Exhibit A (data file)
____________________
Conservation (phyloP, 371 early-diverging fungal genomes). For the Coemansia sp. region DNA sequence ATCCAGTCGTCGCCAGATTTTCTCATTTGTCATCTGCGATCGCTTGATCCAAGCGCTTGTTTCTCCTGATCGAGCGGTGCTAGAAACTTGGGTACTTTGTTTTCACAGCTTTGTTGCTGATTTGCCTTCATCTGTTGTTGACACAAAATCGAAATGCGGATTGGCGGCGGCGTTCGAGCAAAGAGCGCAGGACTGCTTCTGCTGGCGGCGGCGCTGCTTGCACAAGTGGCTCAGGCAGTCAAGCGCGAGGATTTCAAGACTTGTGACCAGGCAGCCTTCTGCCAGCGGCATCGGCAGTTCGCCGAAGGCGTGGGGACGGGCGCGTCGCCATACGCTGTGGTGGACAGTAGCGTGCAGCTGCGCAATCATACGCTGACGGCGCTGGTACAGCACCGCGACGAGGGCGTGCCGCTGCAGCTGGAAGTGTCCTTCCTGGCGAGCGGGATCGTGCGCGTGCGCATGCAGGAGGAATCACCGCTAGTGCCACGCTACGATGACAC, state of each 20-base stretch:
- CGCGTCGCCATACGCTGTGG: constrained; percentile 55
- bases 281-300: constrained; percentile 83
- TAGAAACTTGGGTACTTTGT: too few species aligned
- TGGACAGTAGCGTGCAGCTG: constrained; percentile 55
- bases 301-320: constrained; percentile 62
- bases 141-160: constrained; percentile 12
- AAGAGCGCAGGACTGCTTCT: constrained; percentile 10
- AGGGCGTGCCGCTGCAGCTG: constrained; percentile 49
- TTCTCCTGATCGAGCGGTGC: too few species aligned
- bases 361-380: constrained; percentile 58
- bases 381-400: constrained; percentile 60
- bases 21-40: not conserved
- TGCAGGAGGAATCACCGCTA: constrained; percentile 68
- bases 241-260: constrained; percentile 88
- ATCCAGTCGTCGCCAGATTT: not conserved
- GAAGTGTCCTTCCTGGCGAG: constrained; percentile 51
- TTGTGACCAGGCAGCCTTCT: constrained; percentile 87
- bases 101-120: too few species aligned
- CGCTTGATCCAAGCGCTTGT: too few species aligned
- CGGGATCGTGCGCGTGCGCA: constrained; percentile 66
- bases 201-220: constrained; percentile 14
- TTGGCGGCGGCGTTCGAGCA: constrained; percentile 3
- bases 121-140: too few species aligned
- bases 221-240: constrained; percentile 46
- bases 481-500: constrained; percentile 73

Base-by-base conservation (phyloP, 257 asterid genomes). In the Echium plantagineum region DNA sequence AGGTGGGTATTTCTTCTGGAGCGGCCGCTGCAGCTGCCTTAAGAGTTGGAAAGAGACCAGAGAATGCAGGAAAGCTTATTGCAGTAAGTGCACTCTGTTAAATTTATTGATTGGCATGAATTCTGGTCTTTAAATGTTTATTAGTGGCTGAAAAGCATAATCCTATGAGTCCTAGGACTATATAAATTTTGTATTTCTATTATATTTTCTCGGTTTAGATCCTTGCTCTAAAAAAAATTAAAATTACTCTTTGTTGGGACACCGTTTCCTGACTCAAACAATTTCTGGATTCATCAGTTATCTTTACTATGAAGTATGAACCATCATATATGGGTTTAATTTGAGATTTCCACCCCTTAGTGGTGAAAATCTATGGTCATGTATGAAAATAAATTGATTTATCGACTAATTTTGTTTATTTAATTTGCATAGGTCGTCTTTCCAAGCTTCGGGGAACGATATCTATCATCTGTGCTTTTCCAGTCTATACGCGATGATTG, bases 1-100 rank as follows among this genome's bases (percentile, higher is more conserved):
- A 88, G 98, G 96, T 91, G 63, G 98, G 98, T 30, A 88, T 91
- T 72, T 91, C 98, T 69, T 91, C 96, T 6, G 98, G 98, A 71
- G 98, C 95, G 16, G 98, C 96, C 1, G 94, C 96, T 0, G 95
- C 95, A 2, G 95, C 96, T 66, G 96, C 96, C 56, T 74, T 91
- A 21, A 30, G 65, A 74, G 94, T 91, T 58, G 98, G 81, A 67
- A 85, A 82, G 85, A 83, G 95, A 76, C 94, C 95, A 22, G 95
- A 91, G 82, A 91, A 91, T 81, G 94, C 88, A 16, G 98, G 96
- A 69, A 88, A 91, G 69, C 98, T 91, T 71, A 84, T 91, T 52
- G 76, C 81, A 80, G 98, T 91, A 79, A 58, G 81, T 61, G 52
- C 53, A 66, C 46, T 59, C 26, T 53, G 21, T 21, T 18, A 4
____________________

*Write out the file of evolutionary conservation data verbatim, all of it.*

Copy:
Conservation (phyloP, 371 early-diverging fungal genomes). For the Coemansia sp. region DNA sequence ATCCAGTCGTCGCCAGATTTTCTCATTTGTCATCTGCGATCGCTTGATCCAAGCGCTTGTTTCTCCTGATCGAGCGGTGCTAGAAACTTGGGTACTTTGTTTTCACAGCTTTGTTGCTGATTTGCCTTCATCTGTTGTTGACACAAAATCGAAATGCGGATTGGCGGCGGCGTTCGAGCAAAGAGCGCAGGACTGCTTCTGCTGGCGGCGGCGCTGCTTGCACAAGTGGCTCAGGCAGTCAAGCGCGAGGATTTCAAGACTTGTGACCAGGCAGCCTTCTGCCAGCGGCATCGGCAGTTCGCCGAAGGCGTGGGGACGGGCGCGTCGCCATACGCTGTGGTGGACAGTAGCGTGCAGCTGCGCAATCATACGCTGACGGCGCTGGTACAGCACCGCGACGAGGGCGTGCCGCTGCAGCTGGAAGTGTCCTTCCTGGCGAGCGGGATCGTGCGCGTGCGCATGCAGGAGGAATCACCGCTAGTGCCACGCTACGATGACAC, state of each 20-base stretch:
- CGCGTCGCCATACGCTGTGG: constrained; percentile 55
- bases 281-300: constrained; percentile 83
- TAGAAACTTGGGTACTTTGT: too few species aligned
- TGGACAGTAGCGTGCAGCTG: constrained; percentile 55
- bases 301-320: constrained; percentile 62
- bases 141-160: constrained; percentile 12
- AAGAGCGCAGGACTGCTTCT: constrained; percentile 10
- AGGGCGTGCCGCTGCAGCTG: constrained; percentile 49
- TTCTCCTGATCGAGCGGTGC: too few species aligned
- bases 361-380: constrained; percentile 58
- bases 381-400: constrained; percentile 60
- bases 21-40: not conserved
- TGCAGGAGGAATCACCGCTA: constrained; percentile 68
- bases 241-260: constrained; percentile 88
- ATCCAGTCGTCGCCAGATTT: not conserved
- GAAGTGTCCTTCCTGGCGAG: constrained; percentile 51
- TTGTGACCAGGCAGCCTTCT: constrained; percentile 87
- bases 101-120: too few species aligned
- CGCTTGATCCAAGCGCTTGT: too few species aligned
- CGGGATCGTGCGCGTGCGCA: constrained; percentile 66
- bases 201-220: constrained; percentile 14
- TTGGCGGCGGCGTTCGAGCA: constrained; percentile 3
- bases 121-140: too few species aligned
- bases 221-240: constrained; percentile 46
- bases 481-500: constrained; percentile 73

Base-by-base conservation (phyloP, 257 asterid genomes). In the Echium plantagineum region DNA sequence AGGTGGGTATTTCTTCTGGAGCGGCCGCTGCAGCTGCCTTAAGAGTTGGAAAGAGACCAGAGAATGCAGGAAAGCTTATTGCAGTAAGTGCACTCTGTTAAATTTATTGATTGGCATGAATTCTGGTCTTTAAATGTTTATTAGTGGCTGAAAAGCATAATCCTATGAGTCCTAGGACTATATAAATTTTGTATTTCTATTATATTTTCTCGGTTTAGATCCTTGCTCTAAAAAAAATTAAAATTACTCTTTGTTGGGACACCGTTTCCTGACTCAAACAATTTCTGGATTCATCAGTTATCTTTACTATGAAGTATGAACCATCATATATGGGTTTAATTTGAGATTTCCACCCCTTAGTGGTGAAAATCTATGGTCATGTATGAAAATAAATTGATTTATCGACTAATTTTGTTTATTTAATTTGCATAGGTCGTCTTTCCAAGCTTCGGGGAACGATATCTATCATCTGTGCTTTTCCAGTCTATACGCGATGATTG, bases 1-100 rank as follows among this genome's bases (percentile, higher is more conserved):
- A 88, G 98, G 96, T 91, G 63, G 98, G 98, T 30, A 88, T 91
- T 72, T 91, C 98, T 69, T 91, C 96, T 6, G 98, G 98, A 71
- G 98, C 95, G 16, G 98, C 96, C 1, G 94, C 96, T 0, G 95
- C 95, A 2, G 95, C 96, T 66, G 96, C 96, C 56, T 74, T 91
- A 21, A 30, G 65, A 74, G 94, T 91, T 58, G 98, G 81, A 67
- A 85, A 82, G 85, A 83, G 95, A 76, C 94, C 95, A 22, G 95
- A 91, G 82, A 91, A 91, T 81, G 94, C 88, A 16, G 98, G 96
- A 69, A 88, A 91, G 69, C 98, T 91, T 71, A 84, T 91, T 52
- G 76, C 81, A 80, G 98, T 91, A 79, A 58, G 81, T 61, G 52
- C 53, A 66, C 46, T 59, C 26, T 53, G 21, T 21, T 18, A 4